Every Christian must recognize the importance of repentance. The New Testament (NT) speaks heavily of repentance and its role in the Christian life:
Matthew 4:17, “From that time Jesus began to preach and say, ‘Repent, for the kingdom of heaven is at hand.'”
Acts 2:37b-38, “‘Brethren, what shall we do?’ Peter said to them, ‘Repent, and each of you be baptized in the name of Jesus Christ for the forgiveness of your sins; and you will receive the gift of the Holy Spirit.'”
Acts 3:19, “Therefore repent and return, so that your sins may be wiped away, in order that times of refreshing may come from the presence of the Lord”
Acts 17:30-31, “Therefore having overlooked the times of ignorance, God is now declaring to men that all people everywhere should repent, because He has fixed a day in which He will judge the world in righteousness through a Man whom He has appointed, having furnished proof to all men by raising Him from the dead.”
The NT list can go on and on (i.e., 2 Cor 7:10; 1 Thess 1:9-10; 2 Tim 2:24-26). Yet, despite the overwhelming NT emphasis it is not a NT concept. The Old Testament (OT) similarly speaks of repentance. I’d like to focus on one passage that instructs Christians about the nature of true biblical repentance.
Psalm 119:59-60, “I considered my ways and turned my feet to Your testimonies. I hastened and did not delay to keep Your commandments.”
This passage teaches three aspects of biblical repentance that must be present in the life of every believer. These three aspects are not achieved or accomplished on the ability of the individual, but become realities only when a person is powered by the indwelling power of the Spirit due to faith in Christ alone.
- True Repentance Begins with Self-Reflection. The psalmist says, I considered my ways. In other words the psalmist is sensitive to his spiritual condition. He seeks to have an accurate view of himself and not a prideful inflated view that would keep him from seeing his weaknesses. Christianity has always been a religion of self-evaluation (cf. 2 Cor 13:5). Granted, God has given us other believers for the purpose of correction and edification we should never forget that we ought to be our own greatest critique (Matt 7:1-5). Repentance begins by being honest with our heart’s sinful desires, lusts, and passions.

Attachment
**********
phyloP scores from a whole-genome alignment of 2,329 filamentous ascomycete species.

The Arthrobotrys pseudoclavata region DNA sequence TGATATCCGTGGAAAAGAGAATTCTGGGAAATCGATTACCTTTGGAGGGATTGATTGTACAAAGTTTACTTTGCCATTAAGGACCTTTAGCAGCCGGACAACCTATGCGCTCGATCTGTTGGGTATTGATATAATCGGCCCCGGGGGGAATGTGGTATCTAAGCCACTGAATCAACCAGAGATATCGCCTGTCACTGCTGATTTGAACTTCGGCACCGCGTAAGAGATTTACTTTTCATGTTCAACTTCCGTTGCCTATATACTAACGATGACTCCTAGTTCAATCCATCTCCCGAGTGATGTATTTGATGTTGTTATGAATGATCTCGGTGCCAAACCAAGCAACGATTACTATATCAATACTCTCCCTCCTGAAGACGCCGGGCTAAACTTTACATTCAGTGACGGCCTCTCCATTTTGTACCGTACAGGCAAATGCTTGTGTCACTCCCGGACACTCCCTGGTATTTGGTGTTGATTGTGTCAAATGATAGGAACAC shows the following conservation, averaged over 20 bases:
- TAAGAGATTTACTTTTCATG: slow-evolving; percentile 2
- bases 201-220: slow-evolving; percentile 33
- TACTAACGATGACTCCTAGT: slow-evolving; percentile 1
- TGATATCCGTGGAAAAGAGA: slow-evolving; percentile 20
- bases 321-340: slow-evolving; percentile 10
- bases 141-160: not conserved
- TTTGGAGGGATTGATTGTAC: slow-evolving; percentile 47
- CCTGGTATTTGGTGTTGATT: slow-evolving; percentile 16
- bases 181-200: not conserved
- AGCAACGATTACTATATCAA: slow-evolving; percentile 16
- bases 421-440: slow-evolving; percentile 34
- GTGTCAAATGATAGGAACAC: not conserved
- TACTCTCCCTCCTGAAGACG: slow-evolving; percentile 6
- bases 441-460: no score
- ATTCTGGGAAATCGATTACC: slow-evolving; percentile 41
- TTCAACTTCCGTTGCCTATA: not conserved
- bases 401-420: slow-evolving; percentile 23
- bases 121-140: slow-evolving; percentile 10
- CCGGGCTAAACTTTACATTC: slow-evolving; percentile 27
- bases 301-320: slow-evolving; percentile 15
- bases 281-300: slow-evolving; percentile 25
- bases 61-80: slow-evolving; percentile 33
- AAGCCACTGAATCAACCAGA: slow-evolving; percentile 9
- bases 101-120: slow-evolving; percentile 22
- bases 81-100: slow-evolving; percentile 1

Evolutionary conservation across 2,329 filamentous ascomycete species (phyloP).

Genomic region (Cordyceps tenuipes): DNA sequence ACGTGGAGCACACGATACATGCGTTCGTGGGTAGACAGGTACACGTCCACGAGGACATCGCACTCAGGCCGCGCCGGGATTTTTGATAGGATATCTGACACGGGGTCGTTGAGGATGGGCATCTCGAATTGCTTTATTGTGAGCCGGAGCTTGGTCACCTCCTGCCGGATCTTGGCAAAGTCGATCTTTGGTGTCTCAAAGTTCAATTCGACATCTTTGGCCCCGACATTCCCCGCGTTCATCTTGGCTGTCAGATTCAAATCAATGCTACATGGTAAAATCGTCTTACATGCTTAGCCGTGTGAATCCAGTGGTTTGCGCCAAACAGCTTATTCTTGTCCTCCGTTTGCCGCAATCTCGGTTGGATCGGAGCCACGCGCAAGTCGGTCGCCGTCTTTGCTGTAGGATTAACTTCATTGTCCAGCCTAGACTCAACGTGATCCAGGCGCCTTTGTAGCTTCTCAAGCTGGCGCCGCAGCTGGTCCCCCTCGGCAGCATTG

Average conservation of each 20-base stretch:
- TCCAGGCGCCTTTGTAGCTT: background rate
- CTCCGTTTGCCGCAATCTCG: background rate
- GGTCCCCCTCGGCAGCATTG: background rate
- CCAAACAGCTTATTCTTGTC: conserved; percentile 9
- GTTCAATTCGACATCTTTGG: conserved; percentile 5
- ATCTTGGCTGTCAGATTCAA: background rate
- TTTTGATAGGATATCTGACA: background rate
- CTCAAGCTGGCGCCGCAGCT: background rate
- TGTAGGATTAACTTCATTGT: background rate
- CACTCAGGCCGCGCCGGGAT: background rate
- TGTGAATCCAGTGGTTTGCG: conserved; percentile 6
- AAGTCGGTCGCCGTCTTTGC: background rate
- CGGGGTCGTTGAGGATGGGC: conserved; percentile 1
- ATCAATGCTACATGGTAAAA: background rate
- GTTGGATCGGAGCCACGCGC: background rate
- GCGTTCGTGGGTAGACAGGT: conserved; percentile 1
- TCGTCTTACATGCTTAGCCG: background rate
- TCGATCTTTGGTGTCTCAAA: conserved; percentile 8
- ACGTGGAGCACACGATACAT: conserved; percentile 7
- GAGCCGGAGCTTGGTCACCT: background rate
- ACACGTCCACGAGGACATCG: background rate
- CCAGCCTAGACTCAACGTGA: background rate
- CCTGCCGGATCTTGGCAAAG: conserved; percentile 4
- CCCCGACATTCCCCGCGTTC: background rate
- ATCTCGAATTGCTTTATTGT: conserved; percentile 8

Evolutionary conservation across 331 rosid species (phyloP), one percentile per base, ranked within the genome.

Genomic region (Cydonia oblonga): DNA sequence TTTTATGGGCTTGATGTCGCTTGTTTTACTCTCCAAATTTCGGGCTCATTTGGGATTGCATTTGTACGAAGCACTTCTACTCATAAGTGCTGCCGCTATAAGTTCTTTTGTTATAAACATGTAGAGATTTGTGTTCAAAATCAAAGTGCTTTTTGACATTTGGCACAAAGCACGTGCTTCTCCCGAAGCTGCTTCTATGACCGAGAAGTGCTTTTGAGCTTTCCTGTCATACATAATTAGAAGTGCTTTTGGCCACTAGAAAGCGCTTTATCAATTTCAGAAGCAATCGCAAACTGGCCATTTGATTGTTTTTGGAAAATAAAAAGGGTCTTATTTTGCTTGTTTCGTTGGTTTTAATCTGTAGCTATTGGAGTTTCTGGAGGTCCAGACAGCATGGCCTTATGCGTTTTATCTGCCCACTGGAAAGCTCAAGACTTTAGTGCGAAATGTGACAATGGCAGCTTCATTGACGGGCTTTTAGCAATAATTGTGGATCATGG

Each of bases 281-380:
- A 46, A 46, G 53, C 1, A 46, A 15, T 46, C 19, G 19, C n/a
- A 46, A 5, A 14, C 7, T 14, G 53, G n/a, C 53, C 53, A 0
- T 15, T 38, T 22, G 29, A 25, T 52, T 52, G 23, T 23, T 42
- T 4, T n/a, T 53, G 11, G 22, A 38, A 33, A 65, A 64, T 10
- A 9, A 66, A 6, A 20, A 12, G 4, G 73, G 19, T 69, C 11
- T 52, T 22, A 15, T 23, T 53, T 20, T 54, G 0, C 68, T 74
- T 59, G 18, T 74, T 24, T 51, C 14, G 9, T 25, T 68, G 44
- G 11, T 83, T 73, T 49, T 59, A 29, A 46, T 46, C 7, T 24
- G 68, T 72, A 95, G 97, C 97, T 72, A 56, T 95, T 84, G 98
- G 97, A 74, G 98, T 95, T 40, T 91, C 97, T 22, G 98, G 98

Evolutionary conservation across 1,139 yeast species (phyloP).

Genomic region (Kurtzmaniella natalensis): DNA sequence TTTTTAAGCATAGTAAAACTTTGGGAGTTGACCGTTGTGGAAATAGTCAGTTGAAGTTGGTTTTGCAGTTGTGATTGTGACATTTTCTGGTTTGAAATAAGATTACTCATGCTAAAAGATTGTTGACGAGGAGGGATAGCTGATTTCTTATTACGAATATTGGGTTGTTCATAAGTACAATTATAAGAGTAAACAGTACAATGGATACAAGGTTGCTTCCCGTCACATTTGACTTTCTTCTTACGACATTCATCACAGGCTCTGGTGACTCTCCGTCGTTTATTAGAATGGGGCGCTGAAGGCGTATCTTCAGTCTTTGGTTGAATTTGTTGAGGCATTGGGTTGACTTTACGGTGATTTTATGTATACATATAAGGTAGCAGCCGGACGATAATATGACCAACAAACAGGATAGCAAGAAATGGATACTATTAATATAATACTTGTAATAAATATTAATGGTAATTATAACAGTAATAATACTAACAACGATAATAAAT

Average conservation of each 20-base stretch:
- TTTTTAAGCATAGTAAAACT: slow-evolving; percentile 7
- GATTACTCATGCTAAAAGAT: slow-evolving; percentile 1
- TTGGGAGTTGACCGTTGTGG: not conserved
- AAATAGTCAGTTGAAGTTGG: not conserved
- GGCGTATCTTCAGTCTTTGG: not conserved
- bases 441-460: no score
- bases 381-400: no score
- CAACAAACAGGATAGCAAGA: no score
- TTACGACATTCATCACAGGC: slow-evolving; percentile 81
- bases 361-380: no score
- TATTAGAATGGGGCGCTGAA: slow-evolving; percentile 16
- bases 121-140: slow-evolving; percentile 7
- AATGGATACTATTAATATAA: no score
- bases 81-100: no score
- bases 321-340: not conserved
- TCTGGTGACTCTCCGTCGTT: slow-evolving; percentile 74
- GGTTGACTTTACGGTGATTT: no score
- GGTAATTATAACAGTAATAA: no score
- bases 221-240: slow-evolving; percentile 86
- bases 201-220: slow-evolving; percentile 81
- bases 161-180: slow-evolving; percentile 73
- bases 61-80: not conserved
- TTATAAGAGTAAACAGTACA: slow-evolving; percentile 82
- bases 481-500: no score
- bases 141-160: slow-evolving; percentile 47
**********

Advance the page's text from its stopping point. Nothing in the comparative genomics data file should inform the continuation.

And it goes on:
- True Repentance is a Change in Attitude/Direction. The psalmist then states that after having considered his ways he takes anything headed in an errant direction and, turned my feet to Your testimonies. He makes a conscious effort to redirect his life in a Godward direction. This also indicates that repentance is first internal before showing external fruit. There must be a change of heart that is set on godliness in order for there to be true repentance. The usage of feet indicates that the repentance is a lifestyle. The believer does not merely perform singular acts of repentance, but characteristically walks the path toward godliness.
- True Repentance is Lived Out in Urgency. The Bible teaches that true believers must be an urgency to the lifestyle of repentance, I hastened and did not delay to keep Your commandments. The psalmist uses terms to show that he understands the dangers of straying from God’s path. It leaves him in a vulnerable position and therefore does not wait to correct the direction of his life.
There is a lot of application to a short and sweet passage like this. First, we must make sure that we have a new heart in Christ (2 Cor 5:17) that enables us to be honest with our sin and ask for God’s help to bring correction. Second, we need to examine whether or not we are living a lifestyle of repentance. Third, we ought to question our priorities in life. Knowing that we have sins and living an active lifestyle to kill sin are two different things. The former may just expose one’s love for sin and the latter may indicate true saving faith (2 Cor 7:10; Jas 1:22-25; 2:17).
Again, I realize there are many nuances to the doctrine of sanctification that still needs to be address (i.e., role of the Spirit, sanctifications relationship with justification by faith, the role of fellowship/discipleship in the believer’s sanctification, etc.). Nonetheless, this passage hits the mark when considering the believer’s personal walk with God and their general attitude towards repentance.
Repentance is vital because it leads us toward greater holiness or sanctification. Believers must live out true biblical repentance because it is indeed the aim and joy of every saint.
Perhaps one final NT passage can be given for encouragement:
Hebrews 12:14, “Pursue peace with all men, and the sanctification without which no one will see the Lord” (emphasis added).